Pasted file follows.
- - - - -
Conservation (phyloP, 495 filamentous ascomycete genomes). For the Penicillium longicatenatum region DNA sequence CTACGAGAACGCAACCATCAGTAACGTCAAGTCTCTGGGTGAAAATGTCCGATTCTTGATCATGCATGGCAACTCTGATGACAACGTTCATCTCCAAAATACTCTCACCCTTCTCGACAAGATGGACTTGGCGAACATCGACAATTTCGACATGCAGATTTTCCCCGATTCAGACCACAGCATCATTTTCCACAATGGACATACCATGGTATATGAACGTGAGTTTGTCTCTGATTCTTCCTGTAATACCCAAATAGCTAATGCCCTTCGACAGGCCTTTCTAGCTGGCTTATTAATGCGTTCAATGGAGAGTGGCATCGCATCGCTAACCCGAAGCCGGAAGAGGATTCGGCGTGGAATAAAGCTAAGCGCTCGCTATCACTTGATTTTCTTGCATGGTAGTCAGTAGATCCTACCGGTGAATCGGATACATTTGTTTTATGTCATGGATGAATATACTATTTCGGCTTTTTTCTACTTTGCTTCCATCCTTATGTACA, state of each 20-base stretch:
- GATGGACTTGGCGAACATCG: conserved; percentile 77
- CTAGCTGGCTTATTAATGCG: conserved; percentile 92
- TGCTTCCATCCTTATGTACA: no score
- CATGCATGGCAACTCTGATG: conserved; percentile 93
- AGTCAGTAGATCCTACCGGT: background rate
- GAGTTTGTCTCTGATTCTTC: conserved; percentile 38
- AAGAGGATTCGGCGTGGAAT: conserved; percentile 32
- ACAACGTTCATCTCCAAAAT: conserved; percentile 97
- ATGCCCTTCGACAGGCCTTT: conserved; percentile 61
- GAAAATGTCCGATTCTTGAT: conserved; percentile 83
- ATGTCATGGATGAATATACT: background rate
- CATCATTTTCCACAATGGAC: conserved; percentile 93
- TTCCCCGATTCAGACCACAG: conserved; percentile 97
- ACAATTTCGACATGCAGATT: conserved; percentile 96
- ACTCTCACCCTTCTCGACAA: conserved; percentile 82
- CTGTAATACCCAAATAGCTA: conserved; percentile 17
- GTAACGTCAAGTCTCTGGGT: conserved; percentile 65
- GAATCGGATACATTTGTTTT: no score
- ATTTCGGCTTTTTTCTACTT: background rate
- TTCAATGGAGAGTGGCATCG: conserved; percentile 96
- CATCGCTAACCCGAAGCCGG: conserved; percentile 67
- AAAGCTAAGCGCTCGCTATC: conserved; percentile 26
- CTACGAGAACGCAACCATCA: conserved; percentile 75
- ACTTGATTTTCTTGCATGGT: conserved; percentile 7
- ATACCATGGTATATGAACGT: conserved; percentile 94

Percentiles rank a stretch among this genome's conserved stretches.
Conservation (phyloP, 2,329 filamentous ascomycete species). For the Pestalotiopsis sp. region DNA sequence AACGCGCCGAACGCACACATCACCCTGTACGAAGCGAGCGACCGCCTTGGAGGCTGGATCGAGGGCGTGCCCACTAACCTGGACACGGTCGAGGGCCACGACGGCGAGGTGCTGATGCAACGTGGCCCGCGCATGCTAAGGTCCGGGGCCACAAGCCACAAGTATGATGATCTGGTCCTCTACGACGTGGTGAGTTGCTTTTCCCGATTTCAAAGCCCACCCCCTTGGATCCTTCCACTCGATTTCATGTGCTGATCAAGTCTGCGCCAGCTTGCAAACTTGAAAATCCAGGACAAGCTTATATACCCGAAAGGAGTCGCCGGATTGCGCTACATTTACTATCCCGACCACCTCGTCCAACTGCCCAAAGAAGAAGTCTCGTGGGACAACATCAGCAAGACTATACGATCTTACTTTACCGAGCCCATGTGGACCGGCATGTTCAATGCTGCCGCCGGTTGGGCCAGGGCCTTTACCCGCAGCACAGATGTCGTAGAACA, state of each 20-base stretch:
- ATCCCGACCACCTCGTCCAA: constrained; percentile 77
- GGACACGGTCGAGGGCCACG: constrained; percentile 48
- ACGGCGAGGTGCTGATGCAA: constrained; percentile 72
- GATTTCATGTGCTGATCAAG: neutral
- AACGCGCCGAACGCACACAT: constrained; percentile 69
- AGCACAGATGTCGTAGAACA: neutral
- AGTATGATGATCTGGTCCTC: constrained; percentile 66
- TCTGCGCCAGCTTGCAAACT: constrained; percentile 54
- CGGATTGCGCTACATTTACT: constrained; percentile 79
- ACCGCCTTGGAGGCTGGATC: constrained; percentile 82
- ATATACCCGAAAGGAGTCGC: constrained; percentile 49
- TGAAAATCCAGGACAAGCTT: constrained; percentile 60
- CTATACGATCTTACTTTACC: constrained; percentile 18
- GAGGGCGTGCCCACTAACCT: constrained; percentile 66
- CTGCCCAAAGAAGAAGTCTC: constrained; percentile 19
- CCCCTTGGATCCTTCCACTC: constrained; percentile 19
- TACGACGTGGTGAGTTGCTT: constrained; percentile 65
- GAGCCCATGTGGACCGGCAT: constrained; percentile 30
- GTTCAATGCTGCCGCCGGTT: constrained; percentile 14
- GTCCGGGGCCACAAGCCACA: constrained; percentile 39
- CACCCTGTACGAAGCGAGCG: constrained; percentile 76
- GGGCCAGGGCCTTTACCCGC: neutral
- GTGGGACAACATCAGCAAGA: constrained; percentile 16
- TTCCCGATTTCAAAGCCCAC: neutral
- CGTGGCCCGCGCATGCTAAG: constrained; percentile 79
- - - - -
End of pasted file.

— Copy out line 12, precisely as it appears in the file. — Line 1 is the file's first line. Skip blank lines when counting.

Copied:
- ATGTCATGGATGAATATACT: background rate